(Dr. Susan Purser with Dr. Henry Johnson)
The state superintendent of education told some 350 staff and teaches in the Pontotoc City Schools Monday that when school districts Plateau “you raise the bar.”
Dr. Henry Johnson told the second semester teacher assembly that “it is not impossible to have higher achievement no matter where you are.”
Johnson made the comments knowing he was speaking to one of the state’s highest achieving school districts over the last five years.
He said students and faculties “find ways to meet goals” no matter how high those goals are.
Johnson reminded the teachers that the celebration of the business of education was to keep the “product” in mind — “the value we add to students year-after-year.
“What we do really matters. It makes a difference to students.”
The state’s top school leader said he was reminded recently by a statement from the National Teacher of the Year, who is a retired military officer, “that the highest form of patriotism is teaching.”
He recalled that Thomas Jefferson once said that education’s highest goals was “to train citizens to participate in a Democracy.”
Johnson said in a private interview with The Progress he “has the highest hopes the Legislature will make education its top priority again this year and “provide full funding” for Mississippi schools.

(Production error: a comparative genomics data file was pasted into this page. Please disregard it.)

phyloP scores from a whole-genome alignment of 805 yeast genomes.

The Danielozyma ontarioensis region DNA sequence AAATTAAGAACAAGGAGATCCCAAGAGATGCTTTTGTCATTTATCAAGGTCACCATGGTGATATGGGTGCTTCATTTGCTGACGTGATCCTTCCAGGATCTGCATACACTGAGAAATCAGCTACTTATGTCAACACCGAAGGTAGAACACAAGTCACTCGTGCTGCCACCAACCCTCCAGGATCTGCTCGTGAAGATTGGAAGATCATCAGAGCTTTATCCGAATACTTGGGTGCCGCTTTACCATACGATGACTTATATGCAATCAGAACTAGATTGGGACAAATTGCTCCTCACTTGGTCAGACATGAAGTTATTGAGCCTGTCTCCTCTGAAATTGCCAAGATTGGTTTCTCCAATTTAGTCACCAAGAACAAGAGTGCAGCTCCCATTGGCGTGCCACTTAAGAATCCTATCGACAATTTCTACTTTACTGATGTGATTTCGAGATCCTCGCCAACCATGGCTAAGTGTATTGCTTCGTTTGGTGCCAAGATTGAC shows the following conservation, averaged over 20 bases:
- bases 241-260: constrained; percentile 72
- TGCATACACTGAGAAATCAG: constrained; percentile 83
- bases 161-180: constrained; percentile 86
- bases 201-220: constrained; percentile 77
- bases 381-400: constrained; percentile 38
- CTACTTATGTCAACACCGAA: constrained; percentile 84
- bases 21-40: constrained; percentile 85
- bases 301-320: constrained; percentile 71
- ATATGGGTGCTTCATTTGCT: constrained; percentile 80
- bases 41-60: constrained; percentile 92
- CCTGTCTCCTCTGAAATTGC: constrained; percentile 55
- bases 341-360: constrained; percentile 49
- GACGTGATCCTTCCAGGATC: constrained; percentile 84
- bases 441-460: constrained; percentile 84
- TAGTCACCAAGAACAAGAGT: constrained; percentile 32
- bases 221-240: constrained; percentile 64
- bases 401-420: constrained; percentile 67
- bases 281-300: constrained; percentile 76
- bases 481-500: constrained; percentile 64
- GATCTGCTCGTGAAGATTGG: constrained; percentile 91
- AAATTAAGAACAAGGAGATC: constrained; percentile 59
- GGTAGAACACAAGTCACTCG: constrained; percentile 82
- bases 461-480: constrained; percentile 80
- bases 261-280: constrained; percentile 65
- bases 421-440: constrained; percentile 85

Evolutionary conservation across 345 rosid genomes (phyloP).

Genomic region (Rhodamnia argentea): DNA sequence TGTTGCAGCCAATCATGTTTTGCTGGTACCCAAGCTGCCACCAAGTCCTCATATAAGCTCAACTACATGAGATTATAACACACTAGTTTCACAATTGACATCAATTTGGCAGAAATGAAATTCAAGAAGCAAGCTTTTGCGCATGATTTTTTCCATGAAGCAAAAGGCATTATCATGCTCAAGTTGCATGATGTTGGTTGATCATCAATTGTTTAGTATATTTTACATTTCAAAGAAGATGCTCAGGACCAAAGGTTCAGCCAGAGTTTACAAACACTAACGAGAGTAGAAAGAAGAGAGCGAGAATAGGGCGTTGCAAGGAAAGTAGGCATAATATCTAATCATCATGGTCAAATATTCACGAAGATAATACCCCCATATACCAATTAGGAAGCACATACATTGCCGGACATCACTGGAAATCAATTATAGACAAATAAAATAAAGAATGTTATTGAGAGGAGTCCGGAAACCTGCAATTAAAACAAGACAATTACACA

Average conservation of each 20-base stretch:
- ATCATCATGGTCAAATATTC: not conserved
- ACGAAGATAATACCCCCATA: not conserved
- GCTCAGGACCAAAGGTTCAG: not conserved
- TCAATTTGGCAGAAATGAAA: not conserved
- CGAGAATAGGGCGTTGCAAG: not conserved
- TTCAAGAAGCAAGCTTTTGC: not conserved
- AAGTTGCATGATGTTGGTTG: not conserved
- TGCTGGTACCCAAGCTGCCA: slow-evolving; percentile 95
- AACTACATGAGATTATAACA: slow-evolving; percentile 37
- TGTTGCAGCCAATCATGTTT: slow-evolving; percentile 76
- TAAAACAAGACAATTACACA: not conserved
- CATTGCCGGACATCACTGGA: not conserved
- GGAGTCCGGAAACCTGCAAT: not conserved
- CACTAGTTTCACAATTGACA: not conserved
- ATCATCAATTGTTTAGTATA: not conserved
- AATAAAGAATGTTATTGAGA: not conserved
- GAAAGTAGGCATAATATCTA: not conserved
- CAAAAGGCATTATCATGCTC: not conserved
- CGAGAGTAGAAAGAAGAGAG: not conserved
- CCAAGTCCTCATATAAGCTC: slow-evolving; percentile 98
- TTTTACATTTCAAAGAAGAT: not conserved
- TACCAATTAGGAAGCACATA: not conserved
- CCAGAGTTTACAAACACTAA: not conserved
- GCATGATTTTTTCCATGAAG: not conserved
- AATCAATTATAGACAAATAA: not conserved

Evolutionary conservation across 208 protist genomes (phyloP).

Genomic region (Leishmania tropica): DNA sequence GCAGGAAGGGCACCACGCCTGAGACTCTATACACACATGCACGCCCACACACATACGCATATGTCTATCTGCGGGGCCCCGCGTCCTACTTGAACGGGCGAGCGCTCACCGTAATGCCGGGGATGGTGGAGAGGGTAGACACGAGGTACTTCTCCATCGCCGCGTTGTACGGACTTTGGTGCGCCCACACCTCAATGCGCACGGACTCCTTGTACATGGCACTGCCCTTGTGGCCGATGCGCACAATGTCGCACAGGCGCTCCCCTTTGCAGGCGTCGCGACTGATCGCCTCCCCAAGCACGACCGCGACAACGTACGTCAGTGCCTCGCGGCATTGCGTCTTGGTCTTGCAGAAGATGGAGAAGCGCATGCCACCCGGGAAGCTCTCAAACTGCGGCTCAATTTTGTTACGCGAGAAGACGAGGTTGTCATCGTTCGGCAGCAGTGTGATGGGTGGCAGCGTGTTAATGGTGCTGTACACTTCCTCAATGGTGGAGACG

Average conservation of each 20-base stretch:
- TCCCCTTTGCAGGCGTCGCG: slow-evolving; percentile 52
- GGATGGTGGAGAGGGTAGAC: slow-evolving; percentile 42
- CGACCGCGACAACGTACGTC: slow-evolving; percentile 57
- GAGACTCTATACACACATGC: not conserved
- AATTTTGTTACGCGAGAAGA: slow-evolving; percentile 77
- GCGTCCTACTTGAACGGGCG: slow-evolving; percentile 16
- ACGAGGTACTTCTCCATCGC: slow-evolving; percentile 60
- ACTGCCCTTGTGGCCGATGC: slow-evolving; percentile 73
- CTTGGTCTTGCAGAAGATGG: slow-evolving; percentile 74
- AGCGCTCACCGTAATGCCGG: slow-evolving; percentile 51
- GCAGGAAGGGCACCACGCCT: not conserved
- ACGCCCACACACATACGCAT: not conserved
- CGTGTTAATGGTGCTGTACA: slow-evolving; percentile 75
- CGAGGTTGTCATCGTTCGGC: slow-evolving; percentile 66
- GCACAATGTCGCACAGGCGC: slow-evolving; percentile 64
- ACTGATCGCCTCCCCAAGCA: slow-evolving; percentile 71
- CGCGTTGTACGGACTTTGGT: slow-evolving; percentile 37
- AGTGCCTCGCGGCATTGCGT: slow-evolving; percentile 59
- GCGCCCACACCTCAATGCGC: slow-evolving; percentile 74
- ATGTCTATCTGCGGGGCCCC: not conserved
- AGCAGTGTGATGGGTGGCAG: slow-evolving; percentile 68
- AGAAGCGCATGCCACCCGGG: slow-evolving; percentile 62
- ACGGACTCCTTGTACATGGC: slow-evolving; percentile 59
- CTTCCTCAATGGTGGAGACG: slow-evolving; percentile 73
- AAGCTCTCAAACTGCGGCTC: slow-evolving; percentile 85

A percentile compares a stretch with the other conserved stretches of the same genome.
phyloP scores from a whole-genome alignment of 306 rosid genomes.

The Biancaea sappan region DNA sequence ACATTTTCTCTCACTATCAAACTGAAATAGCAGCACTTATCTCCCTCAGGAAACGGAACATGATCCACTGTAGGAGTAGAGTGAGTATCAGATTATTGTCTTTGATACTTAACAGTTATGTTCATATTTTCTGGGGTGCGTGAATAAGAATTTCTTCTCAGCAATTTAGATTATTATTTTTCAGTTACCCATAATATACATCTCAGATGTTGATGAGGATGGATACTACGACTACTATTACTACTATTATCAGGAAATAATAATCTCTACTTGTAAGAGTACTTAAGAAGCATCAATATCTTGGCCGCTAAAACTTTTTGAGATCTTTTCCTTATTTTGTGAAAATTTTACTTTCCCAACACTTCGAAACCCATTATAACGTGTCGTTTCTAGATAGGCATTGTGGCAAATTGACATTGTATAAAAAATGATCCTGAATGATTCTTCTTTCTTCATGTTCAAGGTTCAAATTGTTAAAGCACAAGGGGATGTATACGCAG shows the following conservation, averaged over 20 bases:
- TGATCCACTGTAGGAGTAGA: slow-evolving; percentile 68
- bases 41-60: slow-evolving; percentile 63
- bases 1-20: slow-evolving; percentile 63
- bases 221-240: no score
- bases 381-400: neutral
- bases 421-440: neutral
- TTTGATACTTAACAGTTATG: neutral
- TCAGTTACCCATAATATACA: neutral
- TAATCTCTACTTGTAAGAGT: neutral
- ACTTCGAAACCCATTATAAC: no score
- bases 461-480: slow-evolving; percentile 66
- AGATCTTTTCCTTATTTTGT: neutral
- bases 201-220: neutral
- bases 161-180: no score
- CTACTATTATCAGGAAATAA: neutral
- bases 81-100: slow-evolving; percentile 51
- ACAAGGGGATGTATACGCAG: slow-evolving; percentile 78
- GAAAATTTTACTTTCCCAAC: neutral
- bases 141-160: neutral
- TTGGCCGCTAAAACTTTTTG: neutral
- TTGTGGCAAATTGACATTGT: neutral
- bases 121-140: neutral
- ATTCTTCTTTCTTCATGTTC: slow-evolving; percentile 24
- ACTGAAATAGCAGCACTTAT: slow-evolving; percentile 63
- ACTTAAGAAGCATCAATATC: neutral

Johnson, an Alabama native, became the state superintendent of education in Mississippi during the summer.
He said “Mississippi education is on the right track. There are certain things we have to do, but the foundation has been laid if w just have the will to continue.
“I think Mississippi has an opportunity to have some significant improvements compared to other states in the region and nation.”
Funding of the Mississippi Adequate Eduction Program (MAEP) remains one of the state’s greatest needs, he told The Progress.
Early funding of the MAEP helps “local school officials plan better,” he explained.
Last year the Mississippi Legislature put education first on its priority list, and appropriated money for state schools before moving on with its normal agenda.
He also wants “to continue with an aggressive accountability program to monitor students progress and fulfill our contract with the public.”
Johnson said it was also true that school facilities in Mississippi “also need strong attention.” he said compared to other states “we have a big challenge in getting better facilities across the state.”
“We just need to have every student in wonderful buildings and taught by an excellent teacher using a rigorous curriculum.”
He said when schools have high expectations and those are played out in actions there is good results.
“Schools,’ he added, “are no better than what a community demands. That’s not just a trite statement, I really believe that.
“Just look where there is a strong desire in the community from the public for good schools. That’s clearly the desire in Pontotoc. People just demand good schools and you get them.”
He said the state school board had already mapped out goals for Mississippi education including the implementation of this accountability program and to continue to show improvement in student learning.